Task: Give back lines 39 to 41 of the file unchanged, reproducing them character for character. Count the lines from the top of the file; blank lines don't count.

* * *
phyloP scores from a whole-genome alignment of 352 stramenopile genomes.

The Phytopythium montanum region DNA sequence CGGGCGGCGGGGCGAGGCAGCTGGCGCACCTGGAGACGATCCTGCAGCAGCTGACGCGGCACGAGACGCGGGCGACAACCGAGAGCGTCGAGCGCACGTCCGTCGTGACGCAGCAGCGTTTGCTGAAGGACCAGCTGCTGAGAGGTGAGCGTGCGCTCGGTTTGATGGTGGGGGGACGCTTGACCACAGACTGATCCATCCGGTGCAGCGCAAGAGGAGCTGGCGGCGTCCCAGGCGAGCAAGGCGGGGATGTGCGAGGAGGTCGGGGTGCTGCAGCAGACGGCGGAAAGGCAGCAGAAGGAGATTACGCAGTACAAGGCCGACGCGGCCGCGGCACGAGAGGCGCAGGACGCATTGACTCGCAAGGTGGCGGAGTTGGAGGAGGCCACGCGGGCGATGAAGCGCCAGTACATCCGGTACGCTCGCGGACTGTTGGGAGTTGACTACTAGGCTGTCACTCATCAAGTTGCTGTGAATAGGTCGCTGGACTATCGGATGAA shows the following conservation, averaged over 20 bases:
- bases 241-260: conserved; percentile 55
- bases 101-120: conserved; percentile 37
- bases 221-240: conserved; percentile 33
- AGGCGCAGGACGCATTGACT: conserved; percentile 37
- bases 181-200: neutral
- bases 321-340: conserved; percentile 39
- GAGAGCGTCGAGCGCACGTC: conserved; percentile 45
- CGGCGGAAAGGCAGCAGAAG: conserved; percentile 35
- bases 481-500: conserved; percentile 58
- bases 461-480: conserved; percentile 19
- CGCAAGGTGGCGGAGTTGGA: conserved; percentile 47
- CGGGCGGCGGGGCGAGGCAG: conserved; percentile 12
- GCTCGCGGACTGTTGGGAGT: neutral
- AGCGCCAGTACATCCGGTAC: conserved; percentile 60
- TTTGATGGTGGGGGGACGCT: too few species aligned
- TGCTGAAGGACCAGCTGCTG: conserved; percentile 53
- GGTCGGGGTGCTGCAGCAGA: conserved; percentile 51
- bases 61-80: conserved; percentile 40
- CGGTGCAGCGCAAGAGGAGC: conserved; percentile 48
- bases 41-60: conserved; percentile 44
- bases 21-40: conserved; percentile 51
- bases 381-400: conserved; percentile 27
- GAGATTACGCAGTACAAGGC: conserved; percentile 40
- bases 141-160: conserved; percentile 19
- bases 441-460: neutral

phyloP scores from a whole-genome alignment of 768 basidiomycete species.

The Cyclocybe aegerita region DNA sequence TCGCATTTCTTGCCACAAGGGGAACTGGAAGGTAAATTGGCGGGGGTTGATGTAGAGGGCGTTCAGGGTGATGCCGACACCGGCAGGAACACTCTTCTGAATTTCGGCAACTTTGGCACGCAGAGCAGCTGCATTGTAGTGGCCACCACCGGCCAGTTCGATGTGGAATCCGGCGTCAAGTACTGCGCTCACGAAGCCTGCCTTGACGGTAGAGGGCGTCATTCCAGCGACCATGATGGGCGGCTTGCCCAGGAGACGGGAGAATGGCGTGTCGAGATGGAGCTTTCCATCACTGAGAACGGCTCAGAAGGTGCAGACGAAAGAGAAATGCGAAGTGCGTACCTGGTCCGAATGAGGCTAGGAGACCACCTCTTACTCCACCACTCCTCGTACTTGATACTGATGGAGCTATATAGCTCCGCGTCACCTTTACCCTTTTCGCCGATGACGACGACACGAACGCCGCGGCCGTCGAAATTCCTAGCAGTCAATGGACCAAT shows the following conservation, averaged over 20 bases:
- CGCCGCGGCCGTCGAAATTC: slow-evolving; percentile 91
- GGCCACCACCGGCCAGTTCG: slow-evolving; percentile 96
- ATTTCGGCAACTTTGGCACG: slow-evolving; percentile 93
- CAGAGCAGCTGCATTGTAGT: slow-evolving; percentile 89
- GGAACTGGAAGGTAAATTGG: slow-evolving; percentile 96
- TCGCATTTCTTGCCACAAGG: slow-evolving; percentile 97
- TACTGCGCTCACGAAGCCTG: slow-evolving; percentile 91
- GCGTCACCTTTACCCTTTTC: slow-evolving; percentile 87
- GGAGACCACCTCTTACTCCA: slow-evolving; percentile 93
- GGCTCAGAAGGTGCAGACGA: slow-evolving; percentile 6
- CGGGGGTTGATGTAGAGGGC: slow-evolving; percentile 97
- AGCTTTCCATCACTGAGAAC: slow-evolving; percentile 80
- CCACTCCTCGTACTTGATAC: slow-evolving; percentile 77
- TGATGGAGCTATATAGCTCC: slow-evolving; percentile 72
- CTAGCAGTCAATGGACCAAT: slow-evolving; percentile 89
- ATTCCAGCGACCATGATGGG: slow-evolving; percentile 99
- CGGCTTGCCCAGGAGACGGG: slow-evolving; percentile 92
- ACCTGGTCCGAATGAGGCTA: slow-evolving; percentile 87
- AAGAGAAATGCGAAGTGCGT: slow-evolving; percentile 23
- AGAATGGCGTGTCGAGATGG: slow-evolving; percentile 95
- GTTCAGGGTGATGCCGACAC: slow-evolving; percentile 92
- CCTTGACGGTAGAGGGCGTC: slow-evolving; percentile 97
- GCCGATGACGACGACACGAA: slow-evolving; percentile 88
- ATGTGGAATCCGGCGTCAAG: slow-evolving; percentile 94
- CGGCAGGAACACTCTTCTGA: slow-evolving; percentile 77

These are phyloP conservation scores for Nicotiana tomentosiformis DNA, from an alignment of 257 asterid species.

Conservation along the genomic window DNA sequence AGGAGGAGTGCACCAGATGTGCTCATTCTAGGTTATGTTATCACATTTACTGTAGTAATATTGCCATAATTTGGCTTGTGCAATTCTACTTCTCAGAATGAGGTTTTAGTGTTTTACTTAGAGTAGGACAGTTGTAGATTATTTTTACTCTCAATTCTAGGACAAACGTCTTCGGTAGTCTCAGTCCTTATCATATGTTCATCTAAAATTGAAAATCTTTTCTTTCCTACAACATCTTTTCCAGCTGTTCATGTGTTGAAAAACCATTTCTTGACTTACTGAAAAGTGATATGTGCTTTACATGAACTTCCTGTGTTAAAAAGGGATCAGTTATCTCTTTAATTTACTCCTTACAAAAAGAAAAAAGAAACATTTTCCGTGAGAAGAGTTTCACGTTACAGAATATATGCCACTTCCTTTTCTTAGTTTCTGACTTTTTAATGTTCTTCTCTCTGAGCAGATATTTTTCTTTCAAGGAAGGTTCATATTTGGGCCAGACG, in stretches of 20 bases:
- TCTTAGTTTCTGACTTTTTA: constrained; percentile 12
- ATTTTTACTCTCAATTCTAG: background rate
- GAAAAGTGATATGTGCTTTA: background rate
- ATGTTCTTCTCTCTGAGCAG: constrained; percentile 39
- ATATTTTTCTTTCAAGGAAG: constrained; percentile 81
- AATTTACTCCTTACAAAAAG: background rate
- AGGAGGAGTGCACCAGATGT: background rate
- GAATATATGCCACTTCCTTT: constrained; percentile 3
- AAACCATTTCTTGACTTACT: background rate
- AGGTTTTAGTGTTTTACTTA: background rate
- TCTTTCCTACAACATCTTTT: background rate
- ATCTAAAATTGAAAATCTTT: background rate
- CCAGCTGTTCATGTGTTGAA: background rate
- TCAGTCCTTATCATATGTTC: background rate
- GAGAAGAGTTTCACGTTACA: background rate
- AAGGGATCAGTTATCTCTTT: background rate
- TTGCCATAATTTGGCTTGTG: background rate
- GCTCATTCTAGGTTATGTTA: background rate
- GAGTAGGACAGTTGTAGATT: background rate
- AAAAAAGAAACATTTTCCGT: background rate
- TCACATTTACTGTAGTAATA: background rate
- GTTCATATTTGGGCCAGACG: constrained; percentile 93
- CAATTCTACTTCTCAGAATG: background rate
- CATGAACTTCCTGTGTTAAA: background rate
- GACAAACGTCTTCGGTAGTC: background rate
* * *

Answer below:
- GGCTCAGAAGGTGCAGACGA: slow-evolving; percentile 6
- CGGGGGTTGATGTAGAGGGC: slow-evolving; percentile 97
- AGCTTTCCATCACTGAGAAC: slow-evolving; percentile 80